“One of the design dilemmas with a firm like Edelman is that it straddles two worlds: the staff it needs to attract are bright, young, millennial creatives in jeans and T-shirts, yet many of its high-paying clients are senior managers in banks, big companies and the government. The design had to bridge these two demographics; the City Lofts is where they collide,” she adds.
The main work zone, where most staff sit, is more playful, rich with a vibrant ombre colour scheme.
For Edelman Dubai, Roar conducted in-depth research combining two methodologies. The first is its own UXD (User Experience Design) process, which takes findings from focus groups, interviews, questionnaires and observation and refines them into a list of priorities. The second is the ‘Living Office’ process based on findings from the workplace psychology team at US furniture company Herman Miller.
“The result was a deep understanding of the needs of senior and junior staff, and a thorough, research-based set of guidelines to frame our design decisions,” says Dean.
Paintings and installations from Emirati artists Zeinab Al Hashemi and Khaled Shafar were used to add a local context to the setting. Also, the arches in the joinery and doors plus the shallow dome in the reception lobby are a very subtle nod to the Islamic world.
“All of this helped to achieve one of the design goals for Edelman Dubai: create a sense of space that this is an office in Dubai, not Denver or Düsseldorf, but without resorting to pastiche or cliché,” says Dean.
For the colour scheme, here again the approach was based on a study conducted by the University of Texas that shows colour impacts mood and well-being.
At the entrance, blue is the dominant colour, which reflects Edelman’s branding. The Urban Park has tones of green and pink, and in between, the interior palette has an ombre gradient colour transition through the floor plate which serves as a wayfinding device and gives each department an identity. The element that connects the entire gradient effect is a series of ceiling baffles that rotate slightly to create a dynamic movement through the space.
The flooring features different colours of commercial flooring company Interface’s Human Connections range which creates the colour transition on the floor – further strengthening the ceiling feature. The desks, joinery and glass partitions all match the colour of the zone they live in.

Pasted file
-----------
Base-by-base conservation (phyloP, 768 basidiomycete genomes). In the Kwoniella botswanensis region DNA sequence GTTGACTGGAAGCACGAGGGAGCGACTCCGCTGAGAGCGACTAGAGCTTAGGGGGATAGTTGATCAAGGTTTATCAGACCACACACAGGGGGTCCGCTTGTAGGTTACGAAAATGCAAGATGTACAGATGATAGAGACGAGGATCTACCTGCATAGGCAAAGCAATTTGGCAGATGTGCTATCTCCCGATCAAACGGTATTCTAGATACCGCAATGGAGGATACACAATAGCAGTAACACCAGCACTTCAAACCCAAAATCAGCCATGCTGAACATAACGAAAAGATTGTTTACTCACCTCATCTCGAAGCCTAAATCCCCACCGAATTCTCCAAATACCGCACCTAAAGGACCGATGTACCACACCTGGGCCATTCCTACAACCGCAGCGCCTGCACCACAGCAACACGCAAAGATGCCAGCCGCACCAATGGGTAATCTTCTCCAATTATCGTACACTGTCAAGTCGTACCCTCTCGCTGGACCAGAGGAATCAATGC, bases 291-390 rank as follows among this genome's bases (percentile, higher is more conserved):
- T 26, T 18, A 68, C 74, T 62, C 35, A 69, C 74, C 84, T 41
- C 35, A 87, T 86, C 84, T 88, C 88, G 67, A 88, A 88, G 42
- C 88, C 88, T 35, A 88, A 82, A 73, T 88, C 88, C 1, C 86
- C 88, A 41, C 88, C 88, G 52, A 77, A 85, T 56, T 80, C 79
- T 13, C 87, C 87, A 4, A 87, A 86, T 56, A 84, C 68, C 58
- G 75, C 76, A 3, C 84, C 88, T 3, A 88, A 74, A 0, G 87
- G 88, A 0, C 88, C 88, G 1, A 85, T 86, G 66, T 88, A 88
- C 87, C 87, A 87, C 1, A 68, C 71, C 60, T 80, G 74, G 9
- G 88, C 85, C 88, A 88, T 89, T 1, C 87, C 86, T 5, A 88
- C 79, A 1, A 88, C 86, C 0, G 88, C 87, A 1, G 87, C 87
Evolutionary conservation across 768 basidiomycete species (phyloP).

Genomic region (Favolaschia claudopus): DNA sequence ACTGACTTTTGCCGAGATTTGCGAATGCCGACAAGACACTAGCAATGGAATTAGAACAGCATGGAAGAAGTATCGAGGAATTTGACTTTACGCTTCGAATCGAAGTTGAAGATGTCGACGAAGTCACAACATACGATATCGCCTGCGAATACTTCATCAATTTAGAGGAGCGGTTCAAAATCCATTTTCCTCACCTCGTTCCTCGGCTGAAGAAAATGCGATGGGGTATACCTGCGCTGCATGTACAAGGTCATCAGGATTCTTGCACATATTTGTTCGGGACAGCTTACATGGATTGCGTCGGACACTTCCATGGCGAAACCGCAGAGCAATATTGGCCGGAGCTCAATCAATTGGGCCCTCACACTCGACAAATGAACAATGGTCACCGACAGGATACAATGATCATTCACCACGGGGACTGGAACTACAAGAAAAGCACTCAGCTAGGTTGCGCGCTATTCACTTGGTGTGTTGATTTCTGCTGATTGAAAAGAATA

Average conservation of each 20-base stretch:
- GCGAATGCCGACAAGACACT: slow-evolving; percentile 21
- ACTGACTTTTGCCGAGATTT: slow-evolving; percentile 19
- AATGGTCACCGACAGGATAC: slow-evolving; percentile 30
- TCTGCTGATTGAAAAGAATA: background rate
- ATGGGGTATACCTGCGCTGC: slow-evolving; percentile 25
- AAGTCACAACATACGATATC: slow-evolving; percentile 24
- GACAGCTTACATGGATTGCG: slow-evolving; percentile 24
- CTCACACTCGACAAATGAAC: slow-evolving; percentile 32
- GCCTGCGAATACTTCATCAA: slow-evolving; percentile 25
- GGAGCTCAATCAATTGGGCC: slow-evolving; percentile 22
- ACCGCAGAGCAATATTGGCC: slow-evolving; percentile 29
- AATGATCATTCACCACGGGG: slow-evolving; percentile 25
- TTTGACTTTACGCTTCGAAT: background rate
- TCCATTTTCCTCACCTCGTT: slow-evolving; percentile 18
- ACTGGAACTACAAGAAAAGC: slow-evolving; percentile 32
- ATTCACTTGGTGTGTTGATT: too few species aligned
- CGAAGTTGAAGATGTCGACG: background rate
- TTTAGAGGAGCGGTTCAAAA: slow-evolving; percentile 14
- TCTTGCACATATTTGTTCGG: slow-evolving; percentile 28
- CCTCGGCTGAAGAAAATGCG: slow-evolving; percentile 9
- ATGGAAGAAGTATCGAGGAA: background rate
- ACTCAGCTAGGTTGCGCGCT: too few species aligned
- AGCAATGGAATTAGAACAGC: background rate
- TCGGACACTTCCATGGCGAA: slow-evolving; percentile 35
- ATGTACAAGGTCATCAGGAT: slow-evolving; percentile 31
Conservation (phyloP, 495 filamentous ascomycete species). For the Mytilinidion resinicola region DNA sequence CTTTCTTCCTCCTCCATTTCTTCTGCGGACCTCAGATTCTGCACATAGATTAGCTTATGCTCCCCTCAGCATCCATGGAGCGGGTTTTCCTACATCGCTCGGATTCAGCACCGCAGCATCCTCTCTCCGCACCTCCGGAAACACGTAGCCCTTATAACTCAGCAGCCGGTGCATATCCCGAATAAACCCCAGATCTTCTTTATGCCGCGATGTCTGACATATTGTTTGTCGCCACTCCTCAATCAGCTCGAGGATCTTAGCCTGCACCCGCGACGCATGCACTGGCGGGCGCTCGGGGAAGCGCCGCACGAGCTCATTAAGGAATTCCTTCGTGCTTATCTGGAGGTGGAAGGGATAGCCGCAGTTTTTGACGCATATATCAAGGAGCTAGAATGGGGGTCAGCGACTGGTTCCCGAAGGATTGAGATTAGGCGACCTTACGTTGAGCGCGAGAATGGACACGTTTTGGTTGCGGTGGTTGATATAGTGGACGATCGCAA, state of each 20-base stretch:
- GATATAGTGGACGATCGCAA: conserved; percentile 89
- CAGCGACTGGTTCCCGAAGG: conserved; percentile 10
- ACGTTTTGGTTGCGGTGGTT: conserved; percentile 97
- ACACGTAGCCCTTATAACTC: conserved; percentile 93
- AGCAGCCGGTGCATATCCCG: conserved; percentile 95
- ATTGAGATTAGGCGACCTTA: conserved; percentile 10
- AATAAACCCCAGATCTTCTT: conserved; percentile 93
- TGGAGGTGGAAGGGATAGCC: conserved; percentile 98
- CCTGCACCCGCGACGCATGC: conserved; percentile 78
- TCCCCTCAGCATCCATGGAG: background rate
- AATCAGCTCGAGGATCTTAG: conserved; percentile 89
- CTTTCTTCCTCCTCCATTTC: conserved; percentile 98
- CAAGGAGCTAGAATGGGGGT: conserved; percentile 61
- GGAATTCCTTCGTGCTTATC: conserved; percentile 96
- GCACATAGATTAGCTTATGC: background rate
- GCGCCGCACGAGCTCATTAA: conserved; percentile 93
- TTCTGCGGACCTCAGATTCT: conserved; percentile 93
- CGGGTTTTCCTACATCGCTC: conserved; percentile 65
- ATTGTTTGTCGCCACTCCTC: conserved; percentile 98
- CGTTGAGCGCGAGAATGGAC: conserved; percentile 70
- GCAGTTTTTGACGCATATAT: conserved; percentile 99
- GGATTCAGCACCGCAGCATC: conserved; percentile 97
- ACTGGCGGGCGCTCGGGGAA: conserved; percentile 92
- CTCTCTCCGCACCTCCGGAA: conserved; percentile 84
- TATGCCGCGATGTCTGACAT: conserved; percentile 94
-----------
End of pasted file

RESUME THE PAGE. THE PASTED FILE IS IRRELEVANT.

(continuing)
Dean says most of the Edelman Dubai office has a fresh, young, vibrant look and feel. “We have a ‘go bananas’ creative lounge (wallpaper by Mr Perswall) and a ‘hanging monkeys’ phone booth room (wallpaper by House of Hackney).
In terms of furniture, Roar has provided a wide range of working options aimed at creating an eclectic mix and refraining from the oft-used commercial desking and seating systems. Options included sitting and standing desks, individual office spaces and informal collaboration spaces, as well as rooms with a dedicated technical function, such as a green room for video and TV filming.
“For the workstations, we made a conscious effort to vary the material and the shape of the desks. Some worktops are white while others are in wood, each with a custom colour accessory to reflect the zone it sits in. Each ‘village’ has a variety of work positions, and with each straight run of desks you will find an arched standing workstation,” says Dean.
Task chairs are by Vitra and a broad variety of lighting products have been used from Flos, Estiluz, Studio Italia, Aromas del Campo, DCW editions, Seletti, Excloosiva, Petite Friture, Vibia, Zerolighting, Axo Light, and Mathieu Challieres.
For the Civic Square reception area, curved forms of a Lignet Roset sofa and Driade armchairs coupled with La Palma side tables have been used, to create the impression of walking into a boutique design hotel.